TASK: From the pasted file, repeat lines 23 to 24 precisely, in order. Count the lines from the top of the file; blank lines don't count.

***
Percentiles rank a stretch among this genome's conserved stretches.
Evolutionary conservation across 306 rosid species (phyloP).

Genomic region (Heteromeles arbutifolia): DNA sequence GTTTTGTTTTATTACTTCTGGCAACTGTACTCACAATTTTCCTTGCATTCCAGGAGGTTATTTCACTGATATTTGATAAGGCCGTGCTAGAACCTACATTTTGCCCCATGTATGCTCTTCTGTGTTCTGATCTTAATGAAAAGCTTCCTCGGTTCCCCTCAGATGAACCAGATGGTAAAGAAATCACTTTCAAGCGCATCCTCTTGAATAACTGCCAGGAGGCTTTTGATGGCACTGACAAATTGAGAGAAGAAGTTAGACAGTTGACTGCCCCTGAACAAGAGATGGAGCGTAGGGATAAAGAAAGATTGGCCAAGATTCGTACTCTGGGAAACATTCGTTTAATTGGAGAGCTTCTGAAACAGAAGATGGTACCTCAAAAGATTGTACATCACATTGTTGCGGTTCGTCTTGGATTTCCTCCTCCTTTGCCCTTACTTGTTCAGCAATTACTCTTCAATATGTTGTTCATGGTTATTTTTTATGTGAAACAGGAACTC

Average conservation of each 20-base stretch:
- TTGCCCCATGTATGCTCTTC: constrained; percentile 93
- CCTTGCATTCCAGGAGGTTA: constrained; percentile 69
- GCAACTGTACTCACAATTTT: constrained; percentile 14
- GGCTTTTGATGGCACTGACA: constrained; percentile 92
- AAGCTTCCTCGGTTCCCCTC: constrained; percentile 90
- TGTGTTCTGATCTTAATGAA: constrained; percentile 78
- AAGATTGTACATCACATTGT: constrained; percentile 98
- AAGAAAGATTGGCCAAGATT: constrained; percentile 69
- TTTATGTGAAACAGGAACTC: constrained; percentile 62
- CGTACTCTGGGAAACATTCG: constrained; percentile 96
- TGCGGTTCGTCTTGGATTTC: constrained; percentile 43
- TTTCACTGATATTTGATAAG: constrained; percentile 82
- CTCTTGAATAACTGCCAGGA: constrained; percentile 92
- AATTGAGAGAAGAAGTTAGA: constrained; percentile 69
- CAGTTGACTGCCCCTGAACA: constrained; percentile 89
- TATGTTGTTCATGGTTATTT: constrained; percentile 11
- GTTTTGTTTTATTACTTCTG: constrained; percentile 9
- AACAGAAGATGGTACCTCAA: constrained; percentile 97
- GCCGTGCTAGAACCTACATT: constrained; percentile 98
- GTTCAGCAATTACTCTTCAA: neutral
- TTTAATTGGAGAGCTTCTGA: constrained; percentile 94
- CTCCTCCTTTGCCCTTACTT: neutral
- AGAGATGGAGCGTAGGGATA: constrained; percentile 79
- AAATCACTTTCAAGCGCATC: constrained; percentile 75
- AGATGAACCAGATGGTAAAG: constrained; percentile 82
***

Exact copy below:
- GCCGTGCTAGAACCTACATT: constrained; percentile 98
- GTTCAGCAATTACTCTTCAA: neutral